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Different factors are important to different prospective students, but many students consider these areas when choosing the right nursing colleges for them:
Nursing Specialites - Pick your program first, and then decide on a school that matches
Tuition - Prices vary dramatically between private schools and public schools, and between in-state and out-of-state residents at state schools. Availability of financial aid can also vary significantly between institutions.
Class Size - Find out the student-to-faculty ratios for both classroom and clinical instruction. Small class sizes for clinical rotation and nursing courses is more important than for prerequisites.
Clinical Rotation - Does the school provide enough clinical rotation time? Are the clinical placements varied enough and do they provide hands-on experience? This information is best to get from current students.
Location - Search for schools in a specific area.
Accreditation - This indicates that the school meets the standards of education set by a national accrediting organization. It is a good indicator that you'll receive an adequate education. See the questions on Accreditation for more information.
School Size - Some people want the close attention of a small school, while other prefer the intellectual stimulation of a large institution.
Types of Nursing Degree Programs:
Baccalaureate Nursing Degree:
Graduates are eligible for licensure as a registered nurse and employment in a variety of inpatient care settings and ambulatory care settings, including hospitals, community agencies, schools, industries, home health care, and clinics.
Master's Nursing Degree:
The master's degree provides for the attainment of advanced knowledge and speciality nursing practices. Graduates are prepared to work in a variety of settings and a variety of advanced practice nursing roles, such as clinical nurse specialist, nurse practitioner, nurse midwife, nurse anesthetist, or nurse administrator.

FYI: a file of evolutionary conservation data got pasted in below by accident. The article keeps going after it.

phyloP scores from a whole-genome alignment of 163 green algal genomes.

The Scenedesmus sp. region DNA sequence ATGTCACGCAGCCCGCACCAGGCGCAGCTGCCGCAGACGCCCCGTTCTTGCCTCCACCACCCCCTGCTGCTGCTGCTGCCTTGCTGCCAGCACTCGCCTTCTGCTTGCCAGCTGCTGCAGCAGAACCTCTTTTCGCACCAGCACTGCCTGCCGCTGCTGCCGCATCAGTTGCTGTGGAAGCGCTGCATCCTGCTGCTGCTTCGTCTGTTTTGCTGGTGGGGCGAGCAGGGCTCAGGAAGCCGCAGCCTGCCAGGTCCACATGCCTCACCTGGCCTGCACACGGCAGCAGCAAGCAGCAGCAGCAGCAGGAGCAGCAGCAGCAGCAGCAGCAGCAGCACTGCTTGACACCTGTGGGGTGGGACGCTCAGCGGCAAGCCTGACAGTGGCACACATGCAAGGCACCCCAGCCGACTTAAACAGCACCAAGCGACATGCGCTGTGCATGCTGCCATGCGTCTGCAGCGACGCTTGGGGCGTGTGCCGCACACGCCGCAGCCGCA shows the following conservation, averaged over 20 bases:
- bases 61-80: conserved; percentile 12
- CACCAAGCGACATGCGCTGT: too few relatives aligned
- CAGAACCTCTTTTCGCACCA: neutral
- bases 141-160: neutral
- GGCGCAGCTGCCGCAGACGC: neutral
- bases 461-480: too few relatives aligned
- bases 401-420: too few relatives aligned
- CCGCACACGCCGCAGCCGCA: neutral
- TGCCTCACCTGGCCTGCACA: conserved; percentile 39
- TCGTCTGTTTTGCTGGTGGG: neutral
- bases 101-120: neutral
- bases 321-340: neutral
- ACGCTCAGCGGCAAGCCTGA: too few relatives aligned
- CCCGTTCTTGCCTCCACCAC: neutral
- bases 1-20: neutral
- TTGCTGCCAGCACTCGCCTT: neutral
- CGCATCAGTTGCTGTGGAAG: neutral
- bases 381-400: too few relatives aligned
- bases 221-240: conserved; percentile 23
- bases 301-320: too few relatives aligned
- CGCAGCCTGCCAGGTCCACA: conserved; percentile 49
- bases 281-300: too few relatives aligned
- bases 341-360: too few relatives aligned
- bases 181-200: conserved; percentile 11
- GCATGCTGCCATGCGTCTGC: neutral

Nursing Doctorate Degree:
A post baccalaureate nursing doctorate curriculum provides for entry into professional nursing practice, and preparation for initial licensure. Graduates are prepared to practice within and across diverse health care settings. This program is designed for the person who holds a baccalaureate degree in another field.
Associate Degree in Nursing:
A program usually affiliated with junior, technical and community colleges. Some associate degree programs are found in senior colleges and universities. Associate degree programs are usually two years in length, and include course work in general education and nursing. Graduates are eligible for licensure as a registered nurse, and are prepared to practice in structured care settings.
Usually a hospital-based program, with a course of study of two to three years in length leading to the award of a diploma.
A program one year in length leading to a diploma.
Your choices of nursing degree program types should be made based upon your goals and what type of nursing you want to practice. Additional issues like time and finances may also play a part in the decision-making process.
In this day and age of economic hardship, the practical nurse remains a high demand job. Finding the right practical nurse course only takes a little research as well as deciding what your schedule is able or willing to accommodate.
Practical Nurse courses are usually taught at technical schools and will last anywhere from nine months to perhaps a year and a half if you are going part time. Most programs now offer evening classes and even part time classes for the working adult wanting to change fields to one with more job security.
Practical Nurse courses generally require you to take an entrance exam and score a certain level in Mathematics and English to get accepted into the program, Technical Schools do accept Pell grants which, if qualified, will pay the entire cost of your tuition.
You should enjoy working with people and have also an eye for detail because the practical nurse is often the only one seeing the patient, depending on the type of facility, and should be able to notice changes that may require she/he contact the Dr or possibly the RN above them.
Practical nurses work in a variety of places, including hospitals, nursing homes, private duty cases, and through agencies visiting clients at home. They are also qualified in certain fields as telephone nurses, such as for large companies that offer employment assistance programs which include answers to basic health care question.
No matter the practical nurse course one chooses, upon completion they will be eligible to take the LPN Nclex to become licensed to practice and enter a high demand job field that offers job security.